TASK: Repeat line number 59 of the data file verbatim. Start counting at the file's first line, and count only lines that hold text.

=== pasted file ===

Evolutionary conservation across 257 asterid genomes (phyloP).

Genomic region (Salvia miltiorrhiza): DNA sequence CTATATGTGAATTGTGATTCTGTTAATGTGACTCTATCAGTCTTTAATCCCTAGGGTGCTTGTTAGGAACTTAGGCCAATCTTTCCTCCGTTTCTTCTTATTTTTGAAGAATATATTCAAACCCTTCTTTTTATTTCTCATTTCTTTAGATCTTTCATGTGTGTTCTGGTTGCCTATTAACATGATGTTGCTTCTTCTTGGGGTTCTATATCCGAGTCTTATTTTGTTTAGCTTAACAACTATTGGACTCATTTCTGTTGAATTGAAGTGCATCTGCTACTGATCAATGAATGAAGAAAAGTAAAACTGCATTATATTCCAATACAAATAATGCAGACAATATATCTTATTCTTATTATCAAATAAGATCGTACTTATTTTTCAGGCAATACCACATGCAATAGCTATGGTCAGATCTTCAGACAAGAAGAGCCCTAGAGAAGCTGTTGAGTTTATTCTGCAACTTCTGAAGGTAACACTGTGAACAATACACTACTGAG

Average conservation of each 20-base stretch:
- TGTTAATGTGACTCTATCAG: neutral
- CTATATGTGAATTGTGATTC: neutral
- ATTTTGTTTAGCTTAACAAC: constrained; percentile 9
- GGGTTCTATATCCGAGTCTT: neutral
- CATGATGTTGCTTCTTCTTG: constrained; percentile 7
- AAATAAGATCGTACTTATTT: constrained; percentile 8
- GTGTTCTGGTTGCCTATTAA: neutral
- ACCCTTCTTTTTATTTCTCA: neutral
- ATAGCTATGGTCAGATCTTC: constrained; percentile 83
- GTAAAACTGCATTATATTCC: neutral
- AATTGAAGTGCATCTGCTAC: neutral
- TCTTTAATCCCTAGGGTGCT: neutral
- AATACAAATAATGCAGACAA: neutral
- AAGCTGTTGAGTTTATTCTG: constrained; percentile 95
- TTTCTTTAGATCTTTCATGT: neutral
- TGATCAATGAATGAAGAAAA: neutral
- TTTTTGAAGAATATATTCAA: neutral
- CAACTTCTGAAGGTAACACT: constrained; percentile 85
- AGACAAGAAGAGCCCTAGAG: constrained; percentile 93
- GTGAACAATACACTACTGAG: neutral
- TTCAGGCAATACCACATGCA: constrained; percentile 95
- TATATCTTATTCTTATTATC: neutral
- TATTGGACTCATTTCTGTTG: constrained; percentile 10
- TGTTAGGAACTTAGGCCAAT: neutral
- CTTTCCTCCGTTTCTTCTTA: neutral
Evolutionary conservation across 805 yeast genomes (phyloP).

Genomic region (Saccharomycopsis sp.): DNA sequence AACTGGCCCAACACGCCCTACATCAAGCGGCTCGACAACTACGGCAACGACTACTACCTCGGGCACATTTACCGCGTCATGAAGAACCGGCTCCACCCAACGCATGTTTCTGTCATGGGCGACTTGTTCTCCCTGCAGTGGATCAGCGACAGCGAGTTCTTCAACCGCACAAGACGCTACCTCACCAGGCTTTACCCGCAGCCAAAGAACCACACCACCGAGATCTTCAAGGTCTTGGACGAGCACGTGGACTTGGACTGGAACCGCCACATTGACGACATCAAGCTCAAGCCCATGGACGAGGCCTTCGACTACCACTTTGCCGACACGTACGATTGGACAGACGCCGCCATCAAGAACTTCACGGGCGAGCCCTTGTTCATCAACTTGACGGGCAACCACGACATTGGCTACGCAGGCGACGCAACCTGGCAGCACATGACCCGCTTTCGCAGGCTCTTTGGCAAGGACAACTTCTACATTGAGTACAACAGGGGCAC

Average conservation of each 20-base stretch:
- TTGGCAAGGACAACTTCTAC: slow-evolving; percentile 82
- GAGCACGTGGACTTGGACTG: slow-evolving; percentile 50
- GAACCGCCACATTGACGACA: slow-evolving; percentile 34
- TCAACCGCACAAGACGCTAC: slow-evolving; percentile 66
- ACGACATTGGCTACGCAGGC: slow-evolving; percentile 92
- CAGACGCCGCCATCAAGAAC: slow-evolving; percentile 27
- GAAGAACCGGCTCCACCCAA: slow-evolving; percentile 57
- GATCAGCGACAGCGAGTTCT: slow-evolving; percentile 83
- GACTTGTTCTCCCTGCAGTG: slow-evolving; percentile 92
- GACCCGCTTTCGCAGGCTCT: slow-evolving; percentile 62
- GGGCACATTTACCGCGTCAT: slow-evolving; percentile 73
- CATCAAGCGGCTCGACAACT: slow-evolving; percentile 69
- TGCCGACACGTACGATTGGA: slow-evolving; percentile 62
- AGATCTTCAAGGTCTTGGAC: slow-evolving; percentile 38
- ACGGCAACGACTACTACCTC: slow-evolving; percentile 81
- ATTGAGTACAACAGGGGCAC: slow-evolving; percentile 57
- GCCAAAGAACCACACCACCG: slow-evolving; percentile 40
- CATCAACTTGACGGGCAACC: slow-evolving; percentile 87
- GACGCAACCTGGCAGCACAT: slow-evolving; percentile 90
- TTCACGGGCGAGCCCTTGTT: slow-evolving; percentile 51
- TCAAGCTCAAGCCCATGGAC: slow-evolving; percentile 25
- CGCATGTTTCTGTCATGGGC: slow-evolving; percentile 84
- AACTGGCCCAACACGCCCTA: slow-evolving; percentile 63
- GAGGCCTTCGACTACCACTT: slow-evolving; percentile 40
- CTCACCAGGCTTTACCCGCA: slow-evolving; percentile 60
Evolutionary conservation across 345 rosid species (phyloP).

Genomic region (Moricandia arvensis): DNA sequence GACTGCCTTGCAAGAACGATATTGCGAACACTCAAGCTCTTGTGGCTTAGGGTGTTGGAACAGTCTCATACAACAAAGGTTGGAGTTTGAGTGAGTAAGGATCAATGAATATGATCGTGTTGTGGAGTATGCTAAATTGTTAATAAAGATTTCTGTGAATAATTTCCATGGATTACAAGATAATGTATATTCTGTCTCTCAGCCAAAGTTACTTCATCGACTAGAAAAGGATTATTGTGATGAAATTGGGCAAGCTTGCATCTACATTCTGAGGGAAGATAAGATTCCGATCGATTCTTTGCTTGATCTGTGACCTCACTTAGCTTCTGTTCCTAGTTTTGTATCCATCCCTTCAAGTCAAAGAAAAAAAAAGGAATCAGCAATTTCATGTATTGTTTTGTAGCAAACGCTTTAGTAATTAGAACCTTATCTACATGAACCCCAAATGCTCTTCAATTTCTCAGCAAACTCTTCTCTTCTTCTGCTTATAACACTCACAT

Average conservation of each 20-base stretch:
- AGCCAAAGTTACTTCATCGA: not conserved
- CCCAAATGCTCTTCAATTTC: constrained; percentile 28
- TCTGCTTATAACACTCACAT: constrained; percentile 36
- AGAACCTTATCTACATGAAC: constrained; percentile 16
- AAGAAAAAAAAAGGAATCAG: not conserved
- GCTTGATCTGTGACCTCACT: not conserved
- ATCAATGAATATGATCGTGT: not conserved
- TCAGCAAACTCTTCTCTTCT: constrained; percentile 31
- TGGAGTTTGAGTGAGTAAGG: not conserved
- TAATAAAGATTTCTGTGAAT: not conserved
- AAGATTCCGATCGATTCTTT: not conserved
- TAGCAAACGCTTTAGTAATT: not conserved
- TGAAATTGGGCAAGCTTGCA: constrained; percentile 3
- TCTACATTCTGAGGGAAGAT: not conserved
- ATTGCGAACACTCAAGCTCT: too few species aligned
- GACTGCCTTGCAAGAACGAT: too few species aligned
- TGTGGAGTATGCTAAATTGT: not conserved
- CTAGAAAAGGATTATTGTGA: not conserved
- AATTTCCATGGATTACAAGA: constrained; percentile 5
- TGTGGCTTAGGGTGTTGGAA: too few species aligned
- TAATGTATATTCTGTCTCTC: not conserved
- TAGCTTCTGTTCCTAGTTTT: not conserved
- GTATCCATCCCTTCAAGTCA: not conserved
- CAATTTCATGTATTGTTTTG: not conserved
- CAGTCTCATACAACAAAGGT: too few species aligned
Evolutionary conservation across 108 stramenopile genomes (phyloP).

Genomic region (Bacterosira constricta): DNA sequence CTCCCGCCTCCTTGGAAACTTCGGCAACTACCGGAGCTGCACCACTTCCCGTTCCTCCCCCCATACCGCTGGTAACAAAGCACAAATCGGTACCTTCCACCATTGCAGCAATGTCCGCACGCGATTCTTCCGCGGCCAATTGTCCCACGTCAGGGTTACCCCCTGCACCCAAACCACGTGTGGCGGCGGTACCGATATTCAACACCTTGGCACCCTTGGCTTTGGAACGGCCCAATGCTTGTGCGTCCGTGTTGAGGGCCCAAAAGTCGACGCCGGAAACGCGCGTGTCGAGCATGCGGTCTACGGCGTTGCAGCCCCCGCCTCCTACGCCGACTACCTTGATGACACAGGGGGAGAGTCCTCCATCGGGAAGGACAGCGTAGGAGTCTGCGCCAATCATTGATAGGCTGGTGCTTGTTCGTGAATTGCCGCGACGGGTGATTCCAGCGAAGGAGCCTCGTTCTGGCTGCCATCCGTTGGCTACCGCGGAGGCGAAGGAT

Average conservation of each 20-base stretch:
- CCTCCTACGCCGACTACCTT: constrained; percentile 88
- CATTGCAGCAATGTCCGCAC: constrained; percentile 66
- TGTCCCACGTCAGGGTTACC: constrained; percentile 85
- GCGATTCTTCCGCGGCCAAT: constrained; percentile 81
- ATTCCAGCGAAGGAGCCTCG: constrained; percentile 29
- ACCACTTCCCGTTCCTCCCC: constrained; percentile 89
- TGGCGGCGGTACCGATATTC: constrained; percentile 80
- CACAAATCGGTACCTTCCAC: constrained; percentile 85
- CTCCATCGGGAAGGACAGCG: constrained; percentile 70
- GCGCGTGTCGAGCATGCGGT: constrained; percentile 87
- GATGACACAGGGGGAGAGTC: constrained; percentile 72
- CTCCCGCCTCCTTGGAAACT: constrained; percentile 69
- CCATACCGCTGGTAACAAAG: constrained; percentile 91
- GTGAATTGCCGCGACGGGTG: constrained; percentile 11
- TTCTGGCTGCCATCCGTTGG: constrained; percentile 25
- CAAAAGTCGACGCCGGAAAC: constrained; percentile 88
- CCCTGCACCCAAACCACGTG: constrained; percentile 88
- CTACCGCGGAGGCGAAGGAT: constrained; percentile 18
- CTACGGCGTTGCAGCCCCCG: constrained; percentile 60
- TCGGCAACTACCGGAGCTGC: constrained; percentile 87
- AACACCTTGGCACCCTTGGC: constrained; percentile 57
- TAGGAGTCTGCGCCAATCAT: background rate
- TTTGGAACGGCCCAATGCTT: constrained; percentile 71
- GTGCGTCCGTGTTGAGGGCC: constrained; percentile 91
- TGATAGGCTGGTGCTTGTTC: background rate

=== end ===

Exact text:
Average conservation of each 20-base stretch: